Where have all the good jobs gone
from the book
Sharing the Pie
by Steve Brouwer
Leanness and Meanness, International Style
We live in an era when free trade is trumpeted as the defining
virtue of Americanism. American capital is free to travel to any
part of the world in search of maximum profit, and foreign capital
is encouraged to do likewise in the United States. In the process,
American citizens encounter and purchase a never-ending flurry
of products-Japanese cars, Chinese clothing, Mexican cars and
clothing-which are driving our merchandise trade deficit higher
than ever, to nearly $200 billion in 1996.
Among the products Americans purchase in great quantity from
factories operated abroad are athletic shoes, first and foremost
those with the Nike label. The Nike company is American-owned,
mostly by its founder, Phil Knight, who is said to be worth more
than $5 billion. Nike combines low-wage and low-tech production
with the most sophisticated high-tech marketing and distribution
of goods. It produces sneakers at a cost of about $5.60, materials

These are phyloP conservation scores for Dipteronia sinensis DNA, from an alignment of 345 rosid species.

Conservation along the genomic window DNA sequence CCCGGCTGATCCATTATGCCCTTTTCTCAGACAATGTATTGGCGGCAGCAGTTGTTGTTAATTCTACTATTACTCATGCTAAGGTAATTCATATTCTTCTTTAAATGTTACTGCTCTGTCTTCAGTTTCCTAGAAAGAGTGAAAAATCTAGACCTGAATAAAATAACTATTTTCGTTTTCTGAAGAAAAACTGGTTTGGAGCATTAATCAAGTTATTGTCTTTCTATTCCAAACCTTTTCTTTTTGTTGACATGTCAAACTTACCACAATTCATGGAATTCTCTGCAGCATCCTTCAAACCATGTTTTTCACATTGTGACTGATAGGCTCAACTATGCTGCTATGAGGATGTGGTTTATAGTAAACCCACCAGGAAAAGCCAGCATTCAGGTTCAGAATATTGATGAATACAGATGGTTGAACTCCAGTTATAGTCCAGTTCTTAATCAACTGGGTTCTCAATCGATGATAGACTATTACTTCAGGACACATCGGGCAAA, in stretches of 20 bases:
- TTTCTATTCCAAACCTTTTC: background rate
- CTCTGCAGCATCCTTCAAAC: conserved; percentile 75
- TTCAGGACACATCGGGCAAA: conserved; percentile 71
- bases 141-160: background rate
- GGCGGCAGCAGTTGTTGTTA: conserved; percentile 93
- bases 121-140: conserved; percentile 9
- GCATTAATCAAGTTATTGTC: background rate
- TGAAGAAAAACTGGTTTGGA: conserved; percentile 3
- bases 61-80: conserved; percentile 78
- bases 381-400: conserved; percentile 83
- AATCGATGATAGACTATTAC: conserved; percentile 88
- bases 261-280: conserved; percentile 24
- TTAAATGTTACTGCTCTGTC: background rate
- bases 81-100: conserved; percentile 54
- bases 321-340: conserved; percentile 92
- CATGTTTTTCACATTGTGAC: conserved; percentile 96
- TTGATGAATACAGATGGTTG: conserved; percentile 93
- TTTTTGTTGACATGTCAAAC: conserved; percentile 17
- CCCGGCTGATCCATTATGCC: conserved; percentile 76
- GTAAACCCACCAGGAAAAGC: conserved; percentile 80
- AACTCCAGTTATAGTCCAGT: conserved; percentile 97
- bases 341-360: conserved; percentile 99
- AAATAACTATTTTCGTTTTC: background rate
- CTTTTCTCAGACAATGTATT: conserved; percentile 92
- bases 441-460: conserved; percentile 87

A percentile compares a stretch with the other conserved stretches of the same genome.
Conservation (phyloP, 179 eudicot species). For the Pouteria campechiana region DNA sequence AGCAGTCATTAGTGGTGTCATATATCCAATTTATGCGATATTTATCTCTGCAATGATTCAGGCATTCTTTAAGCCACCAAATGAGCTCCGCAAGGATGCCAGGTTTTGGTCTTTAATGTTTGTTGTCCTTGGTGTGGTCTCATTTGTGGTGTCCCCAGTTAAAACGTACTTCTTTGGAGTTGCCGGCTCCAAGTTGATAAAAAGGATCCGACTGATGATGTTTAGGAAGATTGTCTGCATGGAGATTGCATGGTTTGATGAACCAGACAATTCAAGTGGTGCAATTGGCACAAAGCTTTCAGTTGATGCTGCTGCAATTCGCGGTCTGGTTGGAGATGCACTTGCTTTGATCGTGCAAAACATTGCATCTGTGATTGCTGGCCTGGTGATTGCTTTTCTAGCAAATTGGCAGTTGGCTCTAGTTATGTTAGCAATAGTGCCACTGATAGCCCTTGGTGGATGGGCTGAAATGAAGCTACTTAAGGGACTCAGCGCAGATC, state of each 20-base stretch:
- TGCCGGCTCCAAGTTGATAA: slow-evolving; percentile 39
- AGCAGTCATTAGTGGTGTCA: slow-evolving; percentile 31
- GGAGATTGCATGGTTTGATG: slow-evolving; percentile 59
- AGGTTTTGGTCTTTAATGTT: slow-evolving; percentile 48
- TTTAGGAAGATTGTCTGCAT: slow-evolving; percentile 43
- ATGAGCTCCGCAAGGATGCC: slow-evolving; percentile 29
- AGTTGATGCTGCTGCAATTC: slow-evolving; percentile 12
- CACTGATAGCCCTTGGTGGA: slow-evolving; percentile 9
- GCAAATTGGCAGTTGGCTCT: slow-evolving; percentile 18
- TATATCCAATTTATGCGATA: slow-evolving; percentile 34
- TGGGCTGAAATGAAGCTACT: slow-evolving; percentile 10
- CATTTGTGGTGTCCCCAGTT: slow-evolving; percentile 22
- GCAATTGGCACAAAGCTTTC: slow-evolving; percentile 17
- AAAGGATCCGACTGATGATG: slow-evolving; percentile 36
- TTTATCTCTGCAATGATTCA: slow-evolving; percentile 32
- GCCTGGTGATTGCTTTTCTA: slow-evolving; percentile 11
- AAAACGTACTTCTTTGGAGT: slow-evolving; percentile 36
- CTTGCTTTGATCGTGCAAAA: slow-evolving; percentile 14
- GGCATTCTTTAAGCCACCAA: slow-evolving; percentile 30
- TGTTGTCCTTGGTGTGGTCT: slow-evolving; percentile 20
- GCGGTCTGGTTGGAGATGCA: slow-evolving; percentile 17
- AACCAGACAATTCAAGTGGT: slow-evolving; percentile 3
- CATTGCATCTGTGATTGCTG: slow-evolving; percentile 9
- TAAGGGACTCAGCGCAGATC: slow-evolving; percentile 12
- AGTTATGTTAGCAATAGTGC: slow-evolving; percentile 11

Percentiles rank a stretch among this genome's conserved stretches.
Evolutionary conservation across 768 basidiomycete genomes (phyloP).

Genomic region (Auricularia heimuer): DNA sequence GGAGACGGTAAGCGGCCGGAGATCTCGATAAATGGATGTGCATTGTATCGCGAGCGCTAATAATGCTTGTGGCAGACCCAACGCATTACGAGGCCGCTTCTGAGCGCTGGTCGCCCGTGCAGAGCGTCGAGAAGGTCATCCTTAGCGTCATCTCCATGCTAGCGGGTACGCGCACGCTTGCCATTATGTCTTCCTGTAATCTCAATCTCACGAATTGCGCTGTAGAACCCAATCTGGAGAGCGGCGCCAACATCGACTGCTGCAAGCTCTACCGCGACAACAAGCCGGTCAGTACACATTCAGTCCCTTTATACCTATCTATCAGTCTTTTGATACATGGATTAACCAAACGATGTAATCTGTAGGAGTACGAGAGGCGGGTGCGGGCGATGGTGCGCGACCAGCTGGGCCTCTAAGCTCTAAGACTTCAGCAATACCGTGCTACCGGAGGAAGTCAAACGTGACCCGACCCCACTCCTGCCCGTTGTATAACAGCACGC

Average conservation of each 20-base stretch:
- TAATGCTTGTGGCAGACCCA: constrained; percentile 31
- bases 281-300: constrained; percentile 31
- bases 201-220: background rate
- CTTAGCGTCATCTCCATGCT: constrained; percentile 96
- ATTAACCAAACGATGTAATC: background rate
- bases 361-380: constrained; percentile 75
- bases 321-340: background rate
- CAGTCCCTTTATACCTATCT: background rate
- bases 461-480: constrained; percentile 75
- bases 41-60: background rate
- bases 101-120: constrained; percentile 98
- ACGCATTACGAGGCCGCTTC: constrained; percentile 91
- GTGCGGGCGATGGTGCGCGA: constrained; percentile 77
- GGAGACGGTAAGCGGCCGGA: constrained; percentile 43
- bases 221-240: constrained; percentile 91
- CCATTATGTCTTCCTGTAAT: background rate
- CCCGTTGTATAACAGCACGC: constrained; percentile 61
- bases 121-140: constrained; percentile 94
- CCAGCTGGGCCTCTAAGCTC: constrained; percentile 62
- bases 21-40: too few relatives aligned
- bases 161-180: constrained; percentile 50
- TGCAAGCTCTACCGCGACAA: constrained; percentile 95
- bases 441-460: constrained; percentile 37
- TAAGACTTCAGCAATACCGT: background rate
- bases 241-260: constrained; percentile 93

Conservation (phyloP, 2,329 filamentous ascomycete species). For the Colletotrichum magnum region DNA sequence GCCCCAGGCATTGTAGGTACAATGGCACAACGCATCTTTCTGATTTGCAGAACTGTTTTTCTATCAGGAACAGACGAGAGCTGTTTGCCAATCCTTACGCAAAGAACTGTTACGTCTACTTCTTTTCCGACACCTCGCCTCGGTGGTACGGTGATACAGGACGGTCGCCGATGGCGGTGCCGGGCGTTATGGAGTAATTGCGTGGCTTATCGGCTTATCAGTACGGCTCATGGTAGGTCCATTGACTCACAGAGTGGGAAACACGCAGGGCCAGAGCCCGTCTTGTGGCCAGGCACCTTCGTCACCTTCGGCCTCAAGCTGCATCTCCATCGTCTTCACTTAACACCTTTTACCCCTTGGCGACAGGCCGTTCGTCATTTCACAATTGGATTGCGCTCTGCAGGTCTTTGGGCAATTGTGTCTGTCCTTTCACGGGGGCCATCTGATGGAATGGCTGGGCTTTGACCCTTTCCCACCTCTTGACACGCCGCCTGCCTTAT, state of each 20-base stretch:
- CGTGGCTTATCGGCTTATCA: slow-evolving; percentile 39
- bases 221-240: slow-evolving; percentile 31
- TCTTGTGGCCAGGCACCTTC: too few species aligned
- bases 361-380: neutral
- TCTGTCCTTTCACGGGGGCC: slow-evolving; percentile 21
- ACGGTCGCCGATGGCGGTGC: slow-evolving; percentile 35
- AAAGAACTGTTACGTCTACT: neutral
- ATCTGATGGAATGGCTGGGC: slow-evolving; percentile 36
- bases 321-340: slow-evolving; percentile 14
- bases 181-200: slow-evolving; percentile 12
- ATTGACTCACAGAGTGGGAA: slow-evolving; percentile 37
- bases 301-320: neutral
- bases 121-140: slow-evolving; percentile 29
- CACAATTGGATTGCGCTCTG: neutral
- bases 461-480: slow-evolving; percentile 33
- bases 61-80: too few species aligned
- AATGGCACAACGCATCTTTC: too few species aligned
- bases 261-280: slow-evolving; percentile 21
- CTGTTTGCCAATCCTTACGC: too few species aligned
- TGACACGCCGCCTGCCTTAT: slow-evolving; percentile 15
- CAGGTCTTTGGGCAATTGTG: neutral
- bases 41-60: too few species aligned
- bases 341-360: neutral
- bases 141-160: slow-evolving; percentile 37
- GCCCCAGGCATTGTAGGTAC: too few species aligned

and labor combined, then sells them for $73 to $135 per pair all
over the world. Nike, based in Oregon, has no U.S. production
facilities and depends entirely on fast, high-dexterity, low-pay
labor abroad. The company scours the world to find subcontractors
who pay the lowest possible wages. Until the early 1990s, most
Nikes were assembled by subcontractors in South Korea and Taiwan.
When wages rose too much there, twenty factories were closed.
Thirty-five new ones were opened, often under Korean and Taiwanese
ownership, in Indonesia, Thailand, China, and Bangladesh. In 1991
an experienced female worker in Indonesia earned 82 cents per
day; others made much less.
Indonesian workers who sewed Nikes told a reporter from the
Far Eastern Economic Review that they were "terrified"
of their South Korean managers, who often threatened them. Others
told the New York Times that Korean supervisors "liked to
hit people, slap people. There were some who would kick the Muslim
workers when they were praying during their lunch break.
Because of international pressure, Nike fired the subcontractor
who operated that particular Indonesian factory; by 1996 Nike
was managing to pay the legal minimum wage, which had risen to
a little over $2 per day. Journalist Bob Herbert asked Knight
why he didn't pay higher wages to the workers in Indonesia. Herbert
reported the interesting answer: "He said it would wreck
the country's economy if wages were allowed to get too high."
In the meantime Nike began slowing down its Indonesian expansion
because it was pursuing cheaper options with its subcontractors